Dominic studied at Oxford Brookes University where he did a joint honours degree in English and History on their famous modular degree programme.
My Oxford Brookes Modular Degree
I had a great time in Oxford Brookes, where I studied at the Gipsy Lane, Headington Campus. I loved the modular nature of the course (which they still do) as it allowed me to select areas of study I fancied; this included options to take modules completely outside my degree areas and I took photography and the history of art as additional subjects. I also enjoyed taking a joint BA – I chose History which, despite my misgivings, was as compelling as my first subject, English Literature. I was a mature student with a diploma, so I had to attend and interview, but the approach Oxford Brookes took was positive, friendly and welcoming.
My first meeting with Oxford Brookes.
It’s a long time ago, but I remember an interview with an informally dressed member of the Department of English and Modern Languages – I think they wanted to interview me because I had a business studies diploma rather than A levels – and he seemed both interested in, and impressed by, my two years’ work history and I felt that I was rather waved through on the basis of that. But the memory plays tricks, so perhaps there was more to it but my memory isn’t at fault when I remember how open, welcoming and encouraging everyone was that I encountered at Oxford Brookes.
Lecturers that left a lifetime legacy
In English, we had a range of different lecturers with very distinctive styles. I remember a jointly-taught lecture in which one tutor made fascinating cross-references between Hamlet, The Tin Drum and All Along the Watchtower, which the other lecturer humorously derided as hippy nonsense. Another lecturer brought in a bunch of grapes – I think it may have been Caroline Jackson-Houlston – in order to demonstrate how difficult it is to ‘burst Joy’s grape against his palate fine’. Her love of Keats and the Romantics lingers with me still and the fact that this happened 37 years ago shows what an impression it made. We all gave it a go and it was, indeed, trickier than it sounded. I think my most inspiring tutor was a neat man called Colin Pedley – his lectures were fascinating and his lead on our little tutorial group studying Joyce’s Ulysses opened up that difficult book for a lifetime of revisits. Another lecturer who, I think, specialised in Shakespeare, was able during his lectures to quote extraordinarily long sections from the plays, bringing those texts to life in declamatory brilliance.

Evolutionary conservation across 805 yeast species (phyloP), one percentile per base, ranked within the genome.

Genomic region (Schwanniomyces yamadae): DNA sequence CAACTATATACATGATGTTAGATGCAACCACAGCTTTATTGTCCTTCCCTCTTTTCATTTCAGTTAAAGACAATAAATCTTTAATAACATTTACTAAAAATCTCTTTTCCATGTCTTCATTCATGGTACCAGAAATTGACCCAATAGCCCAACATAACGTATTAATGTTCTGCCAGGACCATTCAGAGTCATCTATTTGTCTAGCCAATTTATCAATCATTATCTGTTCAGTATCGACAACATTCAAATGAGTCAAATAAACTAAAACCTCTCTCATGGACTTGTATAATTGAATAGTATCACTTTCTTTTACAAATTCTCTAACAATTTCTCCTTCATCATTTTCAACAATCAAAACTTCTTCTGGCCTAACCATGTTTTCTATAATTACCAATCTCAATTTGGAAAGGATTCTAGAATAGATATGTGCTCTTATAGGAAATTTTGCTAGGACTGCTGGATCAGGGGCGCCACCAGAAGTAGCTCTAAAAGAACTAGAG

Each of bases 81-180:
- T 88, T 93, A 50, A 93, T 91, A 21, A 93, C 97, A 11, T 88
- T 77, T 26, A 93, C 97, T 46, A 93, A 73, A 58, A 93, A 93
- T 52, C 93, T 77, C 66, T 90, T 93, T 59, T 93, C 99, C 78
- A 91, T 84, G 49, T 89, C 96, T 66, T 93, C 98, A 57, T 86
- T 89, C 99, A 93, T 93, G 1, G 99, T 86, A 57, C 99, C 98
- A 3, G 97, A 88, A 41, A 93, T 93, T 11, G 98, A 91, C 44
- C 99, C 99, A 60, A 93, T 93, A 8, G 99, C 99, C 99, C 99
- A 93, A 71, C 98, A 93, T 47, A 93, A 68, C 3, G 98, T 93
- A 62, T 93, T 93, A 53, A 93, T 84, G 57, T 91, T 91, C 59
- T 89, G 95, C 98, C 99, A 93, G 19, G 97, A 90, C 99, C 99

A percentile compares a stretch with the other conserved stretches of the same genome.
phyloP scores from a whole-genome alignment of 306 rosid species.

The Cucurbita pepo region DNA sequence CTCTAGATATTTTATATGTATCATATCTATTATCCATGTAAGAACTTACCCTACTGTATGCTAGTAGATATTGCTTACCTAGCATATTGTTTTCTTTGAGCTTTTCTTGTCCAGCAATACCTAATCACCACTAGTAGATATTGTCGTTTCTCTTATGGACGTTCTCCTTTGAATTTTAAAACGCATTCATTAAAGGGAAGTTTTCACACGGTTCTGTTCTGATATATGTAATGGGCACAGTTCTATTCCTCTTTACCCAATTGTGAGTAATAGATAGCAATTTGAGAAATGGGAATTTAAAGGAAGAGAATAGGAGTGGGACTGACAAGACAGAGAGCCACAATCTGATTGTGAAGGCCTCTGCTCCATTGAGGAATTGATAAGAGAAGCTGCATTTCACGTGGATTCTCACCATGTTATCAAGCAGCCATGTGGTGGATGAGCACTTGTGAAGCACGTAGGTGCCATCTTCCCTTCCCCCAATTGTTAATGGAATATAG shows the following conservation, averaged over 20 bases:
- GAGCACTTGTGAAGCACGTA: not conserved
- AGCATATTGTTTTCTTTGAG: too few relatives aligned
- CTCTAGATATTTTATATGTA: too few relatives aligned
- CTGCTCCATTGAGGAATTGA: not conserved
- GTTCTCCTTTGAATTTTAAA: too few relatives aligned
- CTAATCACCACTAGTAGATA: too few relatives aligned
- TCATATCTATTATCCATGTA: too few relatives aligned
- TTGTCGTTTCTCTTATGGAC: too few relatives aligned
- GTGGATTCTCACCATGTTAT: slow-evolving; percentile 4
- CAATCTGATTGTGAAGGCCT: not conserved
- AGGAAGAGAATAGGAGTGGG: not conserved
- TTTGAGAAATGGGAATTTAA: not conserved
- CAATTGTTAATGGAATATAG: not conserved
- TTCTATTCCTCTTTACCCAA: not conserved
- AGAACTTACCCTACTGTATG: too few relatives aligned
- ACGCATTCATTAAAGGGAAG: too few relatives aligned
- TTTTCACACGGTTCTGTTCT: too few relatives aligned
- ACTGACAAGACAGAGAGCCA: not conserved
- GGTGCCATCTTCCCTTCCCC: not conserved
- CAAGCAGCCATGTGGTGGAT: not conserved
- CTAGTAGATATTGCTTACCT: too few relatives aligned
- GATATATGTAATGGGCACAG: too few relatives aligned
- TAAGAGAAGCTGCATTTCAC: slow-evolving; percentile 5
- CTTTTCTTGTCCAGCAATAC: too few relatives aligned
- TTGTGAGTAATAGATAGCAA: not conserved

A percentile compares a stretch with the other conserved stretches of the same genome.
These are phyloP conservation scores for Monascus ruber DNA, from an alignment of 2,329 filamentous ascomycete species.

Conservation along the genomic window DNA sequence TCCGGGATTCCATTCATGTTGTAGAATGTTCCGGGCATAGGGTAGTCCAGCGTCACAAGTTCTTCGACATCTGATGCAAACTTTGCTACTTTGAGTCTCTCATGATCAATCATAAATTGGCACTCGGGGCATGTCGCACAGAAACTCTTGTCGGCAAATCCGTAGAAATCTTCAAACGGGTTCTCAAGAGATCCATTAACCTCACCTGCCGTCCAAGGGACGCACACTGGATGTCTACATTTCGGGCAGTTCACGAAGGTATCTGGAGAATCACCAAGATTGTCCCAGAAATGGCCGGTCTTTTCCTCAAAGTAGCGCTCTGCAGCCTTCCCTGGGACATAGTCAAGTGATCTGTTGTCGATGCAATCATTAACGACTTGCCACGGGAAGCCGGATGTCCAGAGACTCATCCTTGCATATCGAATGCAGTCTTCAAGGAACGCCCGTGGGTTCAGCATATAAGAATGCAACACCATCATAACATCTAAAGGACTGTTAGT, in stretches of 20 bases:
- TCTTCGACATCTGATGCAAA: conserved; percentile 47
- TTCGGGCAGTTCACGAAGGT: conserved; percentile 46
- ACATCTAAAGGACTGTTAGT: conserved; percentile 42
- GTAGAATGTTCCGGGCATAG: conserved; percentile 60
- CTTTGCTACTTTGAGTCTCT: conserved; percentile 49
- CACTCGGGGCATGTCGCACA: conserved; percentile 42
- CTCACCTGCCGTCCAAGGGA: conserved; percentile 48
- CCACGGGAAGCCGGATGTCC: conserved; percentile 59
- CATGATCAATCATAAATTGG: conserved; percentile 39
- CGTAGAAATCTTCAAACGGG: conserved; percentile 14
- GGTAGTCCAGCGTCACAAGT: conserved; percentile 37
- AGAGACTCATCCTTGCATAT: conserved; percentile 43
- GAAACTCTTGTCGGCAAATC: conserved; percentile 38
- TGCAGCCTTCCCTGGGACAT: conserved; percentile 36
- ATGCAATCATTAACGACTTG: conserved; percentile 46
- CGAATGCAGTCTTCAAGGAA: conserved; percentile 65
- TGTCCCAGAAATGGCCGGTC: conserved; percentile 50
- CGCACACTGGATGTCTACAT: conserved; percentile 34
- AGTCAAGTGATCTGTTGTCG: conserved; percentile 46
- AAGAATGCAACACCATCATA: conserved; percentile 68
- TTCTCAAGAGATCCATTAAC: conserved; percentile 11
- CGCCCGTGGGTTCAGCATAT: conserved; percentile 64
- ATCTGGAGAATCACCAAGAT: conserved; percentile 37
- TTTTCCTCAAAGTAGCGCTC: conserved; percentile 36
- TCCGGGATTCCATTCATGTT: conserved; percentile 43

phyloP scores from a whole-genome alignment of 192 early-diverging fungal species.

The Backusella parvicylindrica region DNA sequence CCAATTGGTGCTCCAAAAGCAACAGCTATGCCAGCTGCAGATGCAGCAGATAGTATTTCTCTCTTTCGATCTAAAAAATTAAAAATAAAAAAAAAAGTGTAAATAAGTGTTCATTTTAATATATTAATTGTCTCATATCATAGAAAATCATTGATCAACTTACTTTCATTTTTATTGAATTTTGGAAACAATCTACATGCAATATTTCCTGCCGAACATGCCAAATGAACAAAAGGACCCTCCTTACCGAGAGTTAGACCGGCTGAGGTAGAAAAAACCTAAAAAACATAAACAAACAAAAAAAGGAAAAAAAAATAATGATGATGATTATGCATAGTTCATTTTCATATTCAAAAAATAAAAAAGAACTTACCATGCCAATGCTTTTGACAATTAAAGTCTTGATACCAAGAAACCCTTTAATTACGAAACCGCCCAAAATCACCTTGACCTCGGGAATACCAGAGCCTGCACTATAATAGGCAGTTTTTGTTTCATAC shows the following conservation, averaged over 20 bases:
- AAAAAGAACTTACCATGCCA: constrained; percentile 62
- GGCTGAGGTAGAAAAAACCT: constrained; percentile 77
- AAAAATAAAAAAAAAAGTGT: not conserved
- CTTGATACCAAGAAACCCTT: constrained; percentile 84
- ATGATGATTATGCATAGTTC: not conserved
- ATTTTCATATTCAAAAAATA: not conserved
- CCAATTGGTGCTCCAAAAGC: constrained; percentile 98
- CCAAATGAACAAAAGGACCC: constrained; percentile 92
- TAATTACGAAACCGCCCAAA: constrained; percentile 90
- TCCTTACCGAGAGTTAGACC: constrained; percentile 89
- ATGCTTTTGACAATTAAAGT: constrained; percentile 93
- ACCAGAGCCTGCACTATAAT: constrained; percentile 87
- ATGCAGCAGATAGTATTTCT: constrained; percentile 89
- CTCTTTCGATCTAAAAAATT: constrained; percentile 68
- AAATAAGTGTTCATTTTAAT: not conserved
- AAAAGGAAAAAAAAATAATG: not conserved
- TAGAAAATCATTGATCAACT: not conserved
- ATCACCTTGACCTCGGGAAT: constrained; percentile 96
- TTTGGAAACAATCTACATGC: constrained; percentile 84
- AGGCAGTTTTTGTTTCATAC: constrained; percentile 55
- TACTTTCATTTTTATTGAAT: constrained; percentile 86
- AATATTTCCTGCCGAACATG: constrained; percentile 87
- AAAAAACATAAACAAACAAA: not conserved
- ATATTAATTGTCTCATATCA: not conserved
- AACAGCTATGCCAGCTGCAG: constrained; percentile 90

My international life in the heart of England
Studying within a truly international environment while based in the heart of England was a wonderful combination. I shared a house in Cowley, and my housemates included a Malaysian, a Yorkshireman and a cider enthusiast from Somerset. Even back then there was a strong sense of internationalism at Oxford Brookes with people from all over the place which added to the overall sense of broad vision. The student bar brought a lot of us together – the Guinness was excellent – and my afternoons tended to blur and fade as a result; I don’t think I took a lot away from afternoon lectures. I used to drive an old Morris Oxford in those days and it was great to have a car to beetle around the countryside – Woodstock and Blenheim Palace, Abingdon, the Slaughters and many other places provided pubs and chill-out options although Oxford itself was hard to beat.
We used to use a pub called The Isis, located right on Iffley Lock on the Thames, quite a bit – a great spot for bucolic drinking – and I think I had my first Oranjeboom at the Magdalen Arms one cheery sunny day. My girlfriend, Clare, was a vegetarian (still is!) and such was the power of her influence (although the chicken factory job before I came to Oxford might also have had something to do with it) that I converted and remain one today. We used to eat in a tiny Chinese restaurant on Cowley Road.